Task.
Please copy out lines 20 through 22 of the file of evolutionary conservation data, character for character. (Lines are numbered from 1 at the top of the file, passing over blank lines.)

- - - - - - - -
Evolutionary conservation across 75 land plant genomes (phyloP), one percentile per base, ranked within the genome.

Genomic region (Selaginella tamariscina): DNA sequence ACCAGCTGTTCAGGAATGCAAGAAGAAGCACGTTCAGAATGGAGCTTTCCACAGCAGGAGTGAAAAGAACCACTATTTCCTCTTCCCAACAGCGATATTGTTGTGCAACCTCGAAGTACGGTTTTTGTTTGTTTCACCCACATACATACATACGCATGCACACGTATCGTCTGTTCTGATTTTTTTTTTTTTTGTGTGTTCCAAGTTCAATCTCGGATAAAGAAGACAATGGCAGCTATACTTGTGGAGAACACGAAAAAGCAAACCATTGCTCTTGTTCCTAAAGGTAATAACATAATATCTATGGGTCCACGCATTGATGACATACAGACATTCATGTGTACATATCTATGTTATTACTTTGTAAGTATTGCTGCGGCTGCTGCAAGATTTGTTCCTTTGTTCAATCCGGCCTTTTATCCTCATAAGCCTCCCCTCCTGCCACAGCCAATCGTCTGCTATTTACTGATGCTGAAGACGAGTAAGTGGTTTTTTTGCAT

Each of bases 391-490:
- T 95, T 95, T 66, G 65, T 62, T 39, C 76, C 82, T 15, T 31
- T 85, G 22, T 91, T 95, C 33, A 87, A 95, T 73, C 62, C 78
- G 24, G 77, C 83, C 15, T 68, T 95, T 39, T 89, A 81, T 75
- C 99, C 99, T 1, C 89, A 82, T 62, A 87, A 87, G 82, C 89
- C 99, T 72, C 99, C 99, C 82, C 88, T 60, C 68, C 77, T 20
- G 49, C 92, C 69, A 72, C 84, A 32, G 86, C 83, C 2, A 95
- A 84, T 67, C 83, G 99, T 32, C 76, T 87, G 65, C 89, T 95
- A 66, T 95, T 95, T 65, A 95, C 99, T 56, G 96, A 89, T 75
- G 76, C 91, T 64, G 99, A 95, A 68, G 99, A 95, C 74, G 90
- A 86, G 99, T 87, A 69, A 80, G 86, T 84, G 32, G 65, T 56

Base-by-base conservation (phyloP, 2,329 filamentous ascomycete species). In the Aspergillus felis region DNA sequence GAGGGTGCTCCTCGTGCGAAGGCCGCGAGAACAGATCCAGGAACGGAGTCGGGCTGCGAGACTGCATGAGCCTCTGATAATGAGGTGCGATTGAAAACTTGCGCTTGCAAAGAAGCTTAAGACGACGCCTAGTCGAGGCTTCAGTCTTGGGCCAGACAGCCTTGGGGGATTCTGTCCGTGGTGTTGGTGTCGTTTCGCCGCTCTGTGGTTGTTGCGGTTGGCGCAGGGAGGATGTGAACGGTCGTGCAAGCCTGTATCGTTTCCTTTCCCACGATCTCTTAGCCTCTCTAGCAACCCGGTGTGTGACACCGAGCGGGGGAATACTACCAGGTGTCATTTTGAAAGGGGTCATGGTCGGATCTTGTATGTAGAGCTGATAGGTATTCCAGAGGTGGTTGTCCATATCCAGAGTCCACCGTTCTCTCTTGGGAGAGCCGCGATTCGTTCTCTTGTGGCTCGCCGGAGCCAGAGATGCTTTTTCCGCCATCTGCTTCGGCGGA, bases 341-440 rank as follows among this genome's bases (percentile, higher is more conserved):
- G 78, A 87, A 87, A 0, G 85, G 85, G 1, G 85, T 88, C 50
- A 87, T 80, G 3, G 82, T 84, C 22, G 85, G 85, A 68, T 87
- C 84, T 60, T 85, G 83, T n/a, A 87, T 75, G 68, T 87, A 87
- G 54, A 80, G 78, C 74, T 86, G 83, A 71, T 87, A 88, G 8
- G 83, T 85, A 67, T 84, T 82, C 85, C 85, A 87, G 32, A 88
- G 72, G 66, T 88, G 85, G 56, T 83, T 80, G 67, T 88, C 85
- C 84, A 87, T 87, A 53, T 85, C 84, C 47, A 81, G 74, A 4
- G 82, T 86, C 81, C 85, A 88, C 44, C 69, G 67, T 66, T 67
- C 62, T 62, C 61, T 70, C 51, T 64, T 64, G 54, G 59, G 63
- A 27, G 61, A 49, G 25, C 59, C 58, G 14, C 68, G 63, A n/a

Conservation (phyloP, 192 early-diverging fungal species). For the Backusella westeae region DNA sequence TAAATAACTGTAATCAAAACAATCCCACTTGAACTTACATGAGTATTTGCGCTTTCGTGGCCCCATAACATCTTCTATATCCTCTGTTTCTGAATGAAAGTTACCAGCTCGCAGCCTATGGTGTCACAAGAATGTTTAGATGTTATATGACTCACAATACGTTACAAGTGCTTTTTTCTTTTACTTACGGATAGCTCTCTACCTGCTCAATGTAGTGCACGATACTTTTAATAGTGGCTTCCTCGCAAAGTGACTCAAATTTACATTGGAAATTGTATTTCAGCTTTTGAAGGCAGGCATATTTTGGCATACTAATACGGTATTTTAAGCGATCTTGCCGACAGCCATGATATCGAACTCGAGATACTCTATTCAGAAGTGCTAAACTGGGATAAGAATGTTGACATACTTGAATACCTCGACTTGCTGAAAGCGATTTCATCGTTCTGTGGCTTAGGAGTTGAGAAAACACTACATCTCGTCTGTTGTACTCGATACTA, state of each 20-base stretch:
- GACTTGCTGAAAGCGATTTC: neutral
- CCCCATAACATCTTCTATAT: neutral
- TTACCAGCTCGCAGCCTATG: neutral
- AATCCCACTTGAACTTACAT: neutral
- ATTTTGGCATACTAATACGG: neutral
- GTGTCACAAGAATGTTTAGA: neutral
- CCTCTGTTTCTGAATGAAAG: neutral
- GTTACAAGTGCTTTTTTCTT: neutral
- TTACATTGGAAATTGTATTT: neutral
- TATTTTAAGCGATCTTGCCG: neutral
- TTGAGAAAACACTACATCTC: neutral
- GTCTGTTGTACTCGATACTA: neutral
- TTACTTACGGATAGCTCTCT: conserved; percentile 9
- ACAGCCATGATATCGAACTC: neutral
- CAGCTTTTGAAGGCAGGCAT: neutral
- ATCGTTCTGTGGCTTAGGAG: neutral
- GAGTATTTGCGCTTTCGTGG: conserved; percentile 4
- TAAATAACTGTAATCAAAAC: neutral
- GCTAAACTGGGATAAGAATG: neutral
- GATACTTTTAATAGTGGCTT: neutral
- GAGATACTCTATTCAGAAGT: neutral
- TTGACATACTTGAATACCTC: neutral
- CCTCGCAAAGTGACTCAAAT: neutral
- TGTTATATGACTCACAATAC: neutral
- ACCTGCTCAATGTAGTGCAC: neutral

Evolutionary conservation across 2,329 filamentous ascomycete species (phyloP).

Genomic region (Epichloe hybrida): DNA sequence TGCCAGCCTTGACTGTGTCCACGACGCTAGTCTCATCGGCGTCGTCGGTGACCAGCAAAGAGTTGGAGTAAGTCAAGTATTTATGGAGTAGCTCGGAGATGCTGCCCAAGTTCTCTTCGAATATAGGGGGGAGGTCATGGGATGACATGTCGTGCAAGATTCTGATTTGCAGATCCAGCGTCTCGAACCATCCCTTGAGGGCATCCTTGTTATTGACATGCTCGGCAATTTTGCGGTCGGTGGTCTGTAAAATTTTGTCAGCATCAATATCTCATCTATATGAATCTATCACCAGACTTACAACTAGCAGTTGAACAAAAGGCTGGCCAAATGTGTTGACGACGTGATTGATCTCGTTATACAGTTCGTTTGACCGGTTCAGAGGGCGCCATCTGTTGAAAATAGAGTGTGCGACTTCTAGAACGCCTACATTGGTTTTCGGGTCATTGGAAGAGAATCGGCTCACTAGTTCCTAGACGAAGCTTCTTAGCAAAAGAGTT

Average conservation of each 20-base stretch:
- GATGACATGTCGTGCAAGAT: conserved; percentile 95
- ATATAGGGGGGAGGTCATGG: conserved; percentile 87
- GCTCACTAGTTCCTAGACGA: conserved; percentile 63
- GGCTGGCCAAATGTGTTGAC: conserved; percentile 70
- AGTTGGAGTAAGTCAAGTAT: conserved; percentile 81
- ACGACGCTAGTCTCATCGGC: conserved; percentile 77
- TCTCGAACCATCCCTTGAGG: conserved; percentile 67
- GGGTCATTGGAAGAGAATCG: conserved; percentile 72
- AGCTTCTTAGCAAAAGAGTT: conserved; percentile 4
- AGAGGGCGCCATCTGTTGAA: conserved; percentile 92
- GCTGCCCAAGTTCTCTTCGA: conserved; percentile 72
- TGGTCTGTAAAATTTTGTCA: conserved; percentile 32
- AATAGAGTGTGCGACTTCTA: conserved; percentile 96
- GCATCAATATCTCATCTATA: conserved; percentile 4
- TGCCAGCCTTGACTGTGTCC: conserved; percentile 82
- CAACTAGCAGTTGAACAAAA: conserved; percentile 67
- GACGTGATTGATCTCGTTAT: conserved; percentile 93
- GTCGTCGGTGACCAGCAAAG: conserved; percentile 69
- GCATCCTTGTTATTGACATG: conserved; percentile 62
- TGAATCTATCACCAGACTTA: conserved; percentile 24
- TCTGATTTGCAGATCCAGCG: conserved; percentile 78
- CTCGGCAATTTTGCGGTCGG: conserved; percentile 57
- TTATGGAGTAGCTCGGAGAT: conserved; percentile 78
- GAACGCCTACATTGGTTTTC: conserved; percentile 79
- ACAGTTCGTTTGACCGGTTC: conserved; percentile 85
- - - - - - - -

- G 72, G 66, T 88, G 85, G 56, T 83, T 80, G 67, T 88, C 85
- C 84, A 87, T 87, A 53, T 85, C 84, C 47, A 81, G 74, A 4
- G 82, T 86, C 81, C 85, A 88, C 44, C 69, G 67, T 66, T 67